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Domi & JD Beck
NOT TiGHT Alex Rigotti , August 2nd, 2022 06:49

Jazz prodigies team up with Thundercat, Anderson Paak., Busta Rhymes and Herbie Hancock for an album that isn't quite as wild as it could be, finds Alex Rigotti

The allure of a jazz prodigy is always irresistible. French keyboardist Domi Degalle, 22, and American drummer JD Beck, 18, are two of them. Since their YouTube debut three years ago, they’ve graduated from whimsical covers of MF Doom, Kendrick Lamar, and ‘Giant Steps’ (hilariously rebranded as ‘Giant Nuts’) to being the first signees of Anderson Paak.’s label, APESHIT INC. The astronomic ‘genius’ trajectory is enough to make anyone suspicious – after all, extraordinary musicianship doesn’t necessarily beget compelling songwriting (cough cough, Jacob Collier). But after patiently waiting multiple years, NOT TiGHT is a solid showcase of the pair’s considerable chemistry.

For the record, the duo are genuinely impressive, and that’s down to the long hours they’ve spent finessing their craft. Take ‘WHATUP’, which demonstrates how effortlessly the pair can musically converse without ego clashes. Beck’s breakneck drumming approaches Aphex Twin levels of insanity, minus the programming. Meanwhile, Degalle casually provides rapid-fire harmonic changes and riffs – all at a mind-boggling 160bpm. Along with ‘SNiFF’ and its title track, it’s easy to see why Degalle and Beck have been hailed as savants.

One of the biggest worries was whether NOT TiGHT would become another soulless, masturbatory portfolio. Fortunately, the pair have enough sense to provide palette cleansers, to varying degrees of interest. ‘SMiLE’ is a laidback, lo-fi-inspired track whose breezy sound belies its quiet time signature changes, oscillating between 4/4, 7/4, and 5/5. ‘DUKE’, on the other hand, is a sleepy, simple track that’s quickly forgotten amongst the tracklist.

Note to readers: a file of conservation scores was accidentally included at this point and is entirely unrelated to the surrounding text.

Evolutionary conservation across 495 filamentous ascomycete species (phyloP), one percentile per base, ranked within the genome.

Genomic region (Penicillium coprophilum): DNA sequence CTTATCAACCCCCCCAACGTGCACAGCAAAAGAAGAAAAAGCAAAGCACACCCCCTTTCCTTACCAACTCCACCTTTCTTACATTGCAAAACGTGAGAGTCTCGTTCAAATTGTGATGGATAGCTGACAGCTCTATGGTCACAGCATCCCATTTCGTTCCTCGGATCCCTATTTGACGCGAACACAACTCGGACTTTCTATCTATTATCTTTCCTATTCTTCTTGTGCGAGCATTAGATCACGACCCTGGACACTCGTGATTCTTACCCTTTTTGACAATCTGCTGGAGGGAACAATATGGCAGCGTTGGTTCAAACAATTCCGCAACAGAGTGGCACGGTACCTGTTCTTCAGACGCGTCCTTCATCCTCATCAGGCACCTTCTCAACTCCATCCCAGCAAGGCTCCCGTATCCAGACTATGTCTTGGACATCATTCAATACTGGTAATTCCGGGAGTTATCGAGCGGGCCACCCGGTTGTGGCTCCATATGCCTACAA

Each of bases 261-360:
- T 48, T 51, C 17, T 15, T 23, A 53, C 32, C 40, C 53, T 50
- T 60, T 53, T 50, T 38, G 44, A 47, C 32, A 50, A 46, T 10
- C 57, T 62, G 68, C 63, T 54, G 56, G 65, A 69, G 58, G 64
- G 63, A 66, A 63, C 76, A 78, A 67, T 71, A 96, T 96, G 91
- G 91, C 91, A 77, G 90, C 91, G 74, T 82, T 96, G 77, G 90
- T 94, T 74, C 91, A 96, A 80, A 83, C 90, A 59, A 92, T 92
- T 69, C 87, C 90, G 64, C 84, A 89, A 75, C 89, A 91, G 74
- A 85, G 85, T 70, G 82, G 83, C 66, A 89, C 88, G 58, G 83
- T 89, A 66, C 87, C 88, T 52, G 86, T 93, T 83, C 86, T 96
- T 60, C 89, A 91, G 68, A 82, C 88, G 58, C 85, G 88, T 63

The album’s highlights lie within the guest features that breathe life into the pair’s instrumentals, translating their zoomer humour and personality with more clarity. ‘BOWLiNG’, for instance, is a wholesome piece accompanied by the equally prodigious Thundercat, whilst Herbie Hancock’s vocoder croons on ‘MOON’ soar over their frenetic chord changes.

It’s ‘TAKE A CHANCE’, however, that’s easily the best track on the album. Anderson Paak. flows masterfully over a subtle 7/4 beat, painfully prodding the reasons behind his emotional barriers and self-destructive tendencies. It’s anchored by an emotional plea sung by Degalle and Beck: “Hold on, just let go of who I used to be / Right now, I need you to take a chance on me”. It’s a breathtaking exercise in empathy, though its appeal comes more from its guest.

NOT TiGHT just survives the suffocating hype that’s built up, though it’s not quite the innovative, game-changing project some may expect it to be. Degalle and JD Beck are talented enough to pull off their electrifying style, and they certainly have a lot of fun doing so. It’s a serviceable introduction to jazz for younger listeners. Next time round, more insanity wouldn’t go amiss.